Peripheral arterial disease (PAD) is atherosclerosis of the extremities (virtually always lower) causing ischemia. Mild PAD may be asymptomatic or cause intermittent claudication; severe PAD may cause rest pain with skin atrophy, hair loss, cyanosis, ischemic ulcers, and gangrene. Diagnosis is by history, physical examination, and measurement of the ankle-brachial index. Treatment of mild PAD includes risk factor modification, exercise, antiplatelet drugs, and cilostazol or possibly pentoxifylline as needed for symptoms. Severe PAD usually requires angioplasty or surgical bypass and may require amputation. Prognosis is generally good with treatment, although mortality rate is relatively high because coronary artery or cerebrovascular disease often coexists.
PAD affects about 12% of people in the US; men are affected more commonly. Risk factors are the same as those for atherosclerosis: hypertension, diabetes, dyslipidemia (high low-density lipoprotein [LDL] cholesterol, low high-density lipoprotein [HDL] cholesterol), cigarette smoking (including passive smoking) or other forms of tobacco use, diabetes, and a family history of atherosclerosis. Obesity, male sex, and a high homocysteine level are also risk factors.
Atherosclerosis is a systemic disorder; 50 to 75% of patients with PAD also have clinically significant coronary artery disease (CAD) or cerebrovascular disease. However, CAD may be silent because PAD may prevent patients from exerting themselves enough to trigger angina.
Symptoms and Signs
Typically, PAD causes intermittent claudication, which is a painful, aching, cramping, uncomfortable, or tired feeling in the legs that occurs during walking and is relieved by rest. Claudication usually occurs in the calves but can occur in the feet, thighs, hips, buttocks, or, rarely, arms. Claudication is a manifestation of exercise-induced reversible ischemia, similar to angina pectoris. As PAD progresses, the distance that can be walked without symptoms may decrease, and patients with severe PAD may experience pain during rest, reflecting irreversible ischemia. Rest pain is usually worse distally, is aggravated by leg elevation (often causing pain at night), and lessens when the leg is below heart level. The pain may be burning, tightening, or aching, although this finding is nonspecific. About 20% of patients with PAD are asymptomatic, sometimes because they are not active enough to trigger leg ischemia. Some patients have atypical symptoms (eg, nonspecific exercise intolerance, hip or other joint pain).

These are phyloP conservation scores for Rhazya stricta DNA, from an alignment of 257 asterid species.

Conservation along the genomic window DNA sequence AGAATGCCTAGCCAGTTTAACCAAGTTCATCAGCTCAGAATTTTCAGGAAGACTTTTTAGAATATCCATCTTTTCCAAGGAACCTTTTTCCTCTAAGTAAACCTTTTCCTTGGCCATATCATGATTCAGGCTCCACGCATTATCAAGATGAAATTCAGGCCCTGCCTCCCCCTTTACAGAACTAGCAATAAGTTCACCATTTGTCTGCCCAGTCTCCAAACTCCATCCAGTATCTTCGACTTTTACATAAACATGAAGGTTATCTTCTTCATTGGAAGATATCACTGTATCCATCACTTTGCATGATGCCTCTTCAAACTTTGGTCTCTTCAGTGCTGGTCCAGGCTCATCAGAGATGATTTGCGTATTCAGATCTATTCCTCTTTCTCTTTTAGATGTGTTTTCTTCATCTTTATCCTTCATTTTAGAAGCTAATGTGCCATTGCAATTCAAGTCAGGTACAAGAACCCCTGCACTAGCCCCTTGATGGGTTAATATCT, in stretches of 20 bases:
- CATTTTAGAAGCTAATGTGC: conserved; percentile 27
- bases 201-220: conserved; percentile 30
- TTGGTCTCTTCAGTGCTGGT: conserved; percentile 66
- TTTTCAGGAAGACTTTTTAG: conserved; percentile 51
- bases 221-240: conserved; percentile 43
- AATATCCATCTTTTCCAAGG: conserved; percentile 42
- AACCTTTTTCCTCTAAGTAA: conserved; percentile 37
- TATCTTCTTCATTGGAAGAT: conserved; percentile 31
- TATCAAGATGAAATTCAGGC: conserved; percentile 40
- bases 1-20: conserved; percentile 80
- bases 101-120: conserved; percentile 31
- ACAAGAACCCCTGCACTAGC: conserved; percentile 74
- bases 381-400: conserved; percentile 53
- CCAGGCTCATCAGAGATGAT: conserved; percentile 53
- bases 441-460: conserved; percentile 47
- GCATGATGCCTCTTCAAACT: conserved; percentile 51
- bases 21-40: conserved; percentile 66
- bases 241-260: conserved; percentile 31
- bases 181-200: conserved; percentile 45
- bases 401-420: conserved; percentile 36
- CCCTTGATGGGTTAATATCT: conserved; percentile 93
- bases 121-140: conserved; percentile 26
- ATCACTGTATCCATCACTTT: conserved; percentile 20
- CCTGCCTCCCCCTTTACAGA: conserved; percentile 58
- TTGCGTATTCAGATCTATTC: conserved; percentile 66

Mild PAD often causes no signs. Moderate to severe PAD commonly causes diminished or absent peripheral (popliteal, tibialis posterior, dorsalis pedis) pulses; Doppler ultrasonography can often detect blood flow when pulses cannot be palpated.